COLUMBUS, GA (WTVM) - It’s been exactly one week since a series of devastating tornadoes tore through the Chattahoochee Valley and while clean up and recovery efforts are still going strong in both Alabama and Georgia, many are taking the chance to reflect on the tragic week and how our community came through it.
From those whose houses were directly hit, to the first responders working around the clock to good Samaritans joining in the recovery- almost everyone can agree: So much has happened in the last 7 days.
Last Sunday afternoon, multiple tornadoes ripped through East Alabama and parts of Georgia.
The National Weather Service in Birmingham says the first tornado that impacted Lee County Sunday afternoon was an EF-4 and at least half a mile wide. There were 2 other possible EF-3 tornadoes in the area as well.
Tornadoes also ravaged communities like Eufala, Ellerslie, Pine Mountain, and Talbatton.
As dawn broke on Monday morning, first responders and medical professionals immediately went into action attempting to find and rescue those in the hard hit areas.
As Tuesday passed residents emerged to see the damage across the valley and all of it’s implications. From fallen trees and power lines to closed roads and power outages, even homes and businesses completely ripped apart by the severe storms.
Beyond the structural damage, there was emotional pain: A total of 23 people, ranging in age from 6 to 89, lost their lives in the tornado that hit Lee County.
By Wednesday, local and state leaders were stepping up to help their citizens in need.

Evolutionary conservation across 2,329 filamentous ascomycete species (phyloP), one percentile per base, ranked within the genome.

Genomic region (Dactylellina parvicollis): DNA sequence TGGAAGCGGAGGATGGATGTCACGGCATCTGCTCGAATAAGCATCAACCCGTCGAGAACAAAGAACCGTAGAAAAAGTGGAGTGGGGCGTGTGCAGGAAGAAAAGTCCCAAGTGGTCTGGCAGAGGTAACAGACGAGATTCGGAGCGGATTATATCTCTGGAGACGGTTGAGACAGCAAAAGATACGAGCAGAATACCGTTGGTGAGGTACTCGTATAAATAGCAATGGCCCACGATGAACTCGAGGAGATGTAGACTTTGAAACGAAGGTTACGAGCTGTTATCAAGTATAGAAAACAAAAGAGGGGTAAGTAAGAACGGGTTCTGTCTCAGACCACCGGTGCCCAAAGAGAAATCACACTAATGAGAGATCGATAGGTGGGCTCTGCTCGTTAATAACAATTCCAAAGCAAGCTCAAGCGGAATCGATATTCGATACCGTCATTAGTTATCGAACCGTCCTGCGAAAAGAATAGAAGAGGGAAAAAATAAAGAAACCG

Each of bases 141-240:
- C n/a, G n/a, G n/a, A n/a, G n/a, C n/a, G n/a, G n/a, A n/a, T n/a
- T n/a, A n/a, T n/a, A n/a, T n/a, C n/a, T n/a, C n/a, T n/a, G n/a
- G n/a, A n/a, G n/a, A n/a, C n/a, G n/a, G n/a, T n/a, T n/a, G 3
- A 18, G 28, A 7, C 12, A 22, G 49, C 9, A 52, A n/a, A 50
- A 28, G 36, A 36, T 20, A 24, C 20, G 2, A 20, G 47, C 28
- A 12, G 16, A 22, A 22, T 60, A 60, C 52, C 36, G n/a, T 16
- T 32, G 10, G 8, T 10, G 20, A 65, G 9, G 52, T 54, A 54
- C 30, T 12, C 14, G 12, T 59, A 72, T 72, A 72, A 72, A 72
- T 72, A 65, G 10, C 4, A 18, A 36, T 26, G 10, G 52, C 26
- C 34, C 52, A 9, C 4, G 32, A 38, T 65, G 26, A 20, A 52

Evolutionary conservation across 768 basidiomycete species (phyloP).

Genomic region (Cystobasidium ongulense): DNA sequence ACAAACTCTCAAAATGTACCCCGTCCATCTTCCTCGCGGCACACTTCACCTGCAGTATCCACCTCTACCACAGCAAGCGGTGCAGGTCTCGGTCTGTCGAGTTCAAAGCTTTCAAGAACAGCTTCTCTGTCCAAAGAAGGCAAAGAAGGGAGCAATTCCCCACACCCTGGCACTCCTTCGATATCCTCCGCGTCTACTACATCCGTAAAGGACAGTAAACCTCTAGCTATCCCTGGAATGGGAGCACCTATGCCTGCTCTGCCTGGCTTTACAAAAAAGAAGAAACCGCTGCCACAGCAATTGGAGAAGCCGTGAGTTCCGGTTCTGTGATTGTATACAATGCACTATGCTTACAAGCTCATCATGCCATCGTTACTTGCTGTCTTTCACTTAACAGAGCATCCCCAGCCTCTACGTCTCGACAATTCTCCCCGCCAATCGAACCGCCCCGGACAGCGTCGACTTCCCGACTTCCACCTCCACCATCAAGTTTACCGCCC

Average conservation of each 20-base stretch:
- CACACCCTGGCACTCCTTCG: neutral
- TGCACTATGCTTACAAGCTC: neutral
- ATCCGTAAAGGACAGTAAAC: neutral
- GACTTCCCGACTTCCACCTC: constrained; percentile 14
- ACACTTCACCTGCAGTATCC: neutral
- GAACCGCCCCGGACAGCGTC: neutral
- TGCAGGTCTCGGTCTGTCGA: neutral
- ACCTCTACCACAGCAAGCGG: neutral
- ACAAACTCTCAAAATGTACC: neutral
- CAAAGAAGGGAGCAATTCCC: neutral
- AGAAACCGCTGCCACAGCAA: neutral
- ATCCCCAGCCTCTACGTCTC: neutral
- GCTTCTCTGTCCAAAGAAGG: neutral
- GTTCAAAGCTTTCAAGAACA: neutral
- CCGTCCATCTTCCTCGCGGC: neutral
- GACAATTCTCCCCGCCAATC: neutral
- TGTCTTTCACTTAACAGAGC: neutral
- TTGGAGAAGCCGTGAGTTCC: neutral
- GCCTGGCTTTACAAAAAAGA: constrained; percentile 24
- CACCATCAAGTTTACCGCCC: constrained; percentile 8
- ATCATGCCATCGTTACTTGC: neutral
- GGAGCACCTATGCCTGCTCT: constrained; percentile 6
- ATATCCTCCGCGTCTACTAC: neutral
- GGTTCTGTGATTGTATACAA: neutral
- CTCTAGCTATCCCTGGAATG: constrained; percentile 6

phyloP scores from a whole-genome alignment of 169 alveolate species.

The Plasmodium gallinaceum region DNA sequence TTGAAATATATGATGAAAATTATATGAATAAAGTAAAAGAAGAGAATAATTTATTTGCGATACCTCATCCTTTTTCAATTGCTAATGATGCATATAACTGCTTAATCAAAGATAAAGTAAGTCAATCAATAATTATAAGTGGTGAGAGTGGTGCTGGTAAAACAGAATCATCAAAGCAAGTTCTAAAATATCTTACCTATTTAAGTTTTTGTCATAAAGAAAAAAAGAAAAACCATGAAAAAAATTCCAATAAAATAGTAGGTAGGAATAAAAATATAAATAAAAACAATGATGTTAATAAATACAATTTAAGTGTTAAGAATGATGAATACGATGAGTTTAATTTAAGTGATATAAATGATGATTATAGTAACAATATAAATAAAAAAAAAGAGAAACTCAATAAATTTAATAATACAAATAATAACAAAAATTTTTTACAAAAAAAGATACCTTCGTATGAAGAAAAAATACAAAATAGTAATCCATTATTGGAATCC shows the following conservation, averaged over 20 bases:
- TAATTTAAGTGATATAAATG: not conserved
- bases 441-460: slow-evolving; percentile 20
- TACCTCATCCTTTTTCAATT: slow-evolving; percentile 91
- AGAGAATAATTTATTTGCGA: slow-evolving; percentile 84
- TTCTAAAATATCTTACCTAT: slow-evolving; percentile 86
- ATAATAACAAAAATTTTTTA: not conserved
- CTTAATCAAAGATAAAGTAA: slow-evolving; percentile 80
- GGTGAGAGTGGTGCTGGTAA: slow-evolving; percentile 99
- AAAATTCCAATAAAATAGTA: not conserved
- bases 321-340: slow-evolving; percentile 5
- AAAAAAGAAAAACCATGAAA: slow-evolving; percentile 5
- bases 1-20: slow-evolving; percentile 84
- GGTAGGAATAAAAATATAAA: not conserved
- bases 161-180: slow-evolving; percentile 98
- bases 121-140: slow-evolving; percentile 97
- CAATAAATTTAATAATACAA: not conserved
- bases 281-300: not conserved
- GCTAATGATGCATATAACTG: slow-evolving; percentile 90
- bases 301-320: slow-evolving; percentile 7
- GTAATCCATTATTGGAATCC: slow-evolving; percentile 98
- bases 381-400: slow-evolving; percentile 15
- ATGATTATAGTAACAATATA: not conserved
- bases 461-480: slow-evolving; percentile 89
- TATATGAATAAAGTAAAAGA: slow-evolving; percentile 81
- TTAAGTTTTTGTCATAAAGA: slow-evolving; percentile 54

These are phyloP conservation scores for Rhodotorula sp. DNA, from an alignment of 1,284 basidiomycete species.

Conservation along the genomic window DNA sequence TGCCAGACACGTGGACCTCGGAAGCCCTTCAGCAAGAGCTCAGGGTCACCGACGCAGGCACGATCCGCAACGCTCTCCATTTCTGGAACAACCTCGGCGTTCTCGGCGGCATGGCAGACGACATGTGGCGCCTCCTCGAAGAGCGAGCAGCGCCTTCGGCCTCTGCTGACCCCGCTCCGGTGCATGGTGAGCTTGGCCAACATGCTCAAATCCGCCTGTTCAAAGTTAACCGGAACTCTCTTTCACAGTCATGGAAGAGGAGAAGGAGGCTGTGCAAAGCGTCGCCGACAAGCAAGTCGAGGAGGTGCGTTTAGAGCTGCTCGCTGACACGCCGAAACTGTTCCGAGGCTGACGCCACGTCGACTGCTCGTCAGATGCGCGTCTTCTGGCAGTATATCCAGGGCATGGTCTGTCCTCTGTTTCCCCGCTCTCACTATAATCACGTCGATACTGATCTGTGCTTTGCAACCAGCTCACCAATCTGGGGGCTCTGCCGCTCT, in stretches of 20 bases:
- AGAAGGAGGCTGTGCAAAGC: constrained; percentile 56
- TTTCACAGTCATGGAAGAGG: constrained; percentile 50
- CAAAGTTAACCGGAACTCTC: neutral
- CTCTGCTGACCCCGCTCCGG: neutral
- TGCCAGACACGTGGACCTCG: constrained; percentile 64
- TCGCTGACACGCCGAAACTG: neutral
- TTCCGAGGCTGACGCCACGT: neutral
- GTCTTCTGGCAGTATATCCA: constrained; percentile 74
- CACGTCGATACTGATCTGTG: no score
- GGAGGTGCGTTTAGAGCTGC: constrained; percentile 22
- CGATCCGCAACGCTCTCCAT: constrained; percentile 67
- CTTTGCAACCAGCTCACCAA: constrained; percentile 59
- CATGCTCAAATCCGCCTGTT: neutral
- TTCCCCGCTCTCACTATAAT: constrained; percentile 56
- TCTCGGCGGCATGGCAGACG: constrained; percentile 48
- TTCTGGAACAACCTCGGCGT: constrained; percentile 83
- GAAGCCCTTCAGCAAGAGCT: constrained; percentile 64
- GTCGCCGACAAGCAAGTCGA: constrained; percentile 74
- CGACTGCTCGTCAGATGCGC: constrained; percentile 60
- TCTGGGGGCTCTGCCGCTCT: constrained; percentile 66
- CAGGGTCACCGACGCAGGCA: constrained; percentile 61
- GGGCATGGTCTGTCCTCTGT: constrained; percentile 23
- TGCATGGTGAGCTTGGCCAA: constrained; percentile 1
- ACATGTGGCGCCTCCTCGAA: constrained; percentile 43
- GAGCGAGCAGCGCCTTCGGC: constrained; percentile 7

Alabama Governor Kay Ivey and Georgia Governor Brian Kemp both declared states of emergencies in the wake the tragic days before. They began to formulate plans of how to provide state funding to the areas struck by the storms.
Even President Donald Trump came down to assess the damage and address victims’ families on Friday.
By Thursday, donation and volunteers centers had popped up all over the community.
Volunteer organizations like the Red Cross, FEMA, and Samaritan’s purse rushed to help victims’ families and survivors. They provided shelters, supplies, food, medical care, and grief counseling.
Local businesses sent financial donations to help begin the process reconstruction, and a huge outpouring of support came from within out own community. Residents rushed to help their neighbors in need. Locals sent so many donations that they filled multiple warehouses in Lee County.
“You hear about how the country is divided. But when an incident like this happens, you really see the best in people. People come together,” said one volunteer.
Over the weekend, the community began the long process or putting back together their lives and their homes. Groups rounded up, threw on their work gloves, and began the tiring process of clearing debris and cleaning up their communities.
Many of the funerals are scheduled for coming this week as families and friends take time to reflect and remember the one’s they’ve lost.
Many say that as they look back on the week they feel sad for the lives and possessions lost but that they are also encouraged by how the community pulled together. They talk about the overflow of support they have received and how they feel that we all as a community helped each other through this.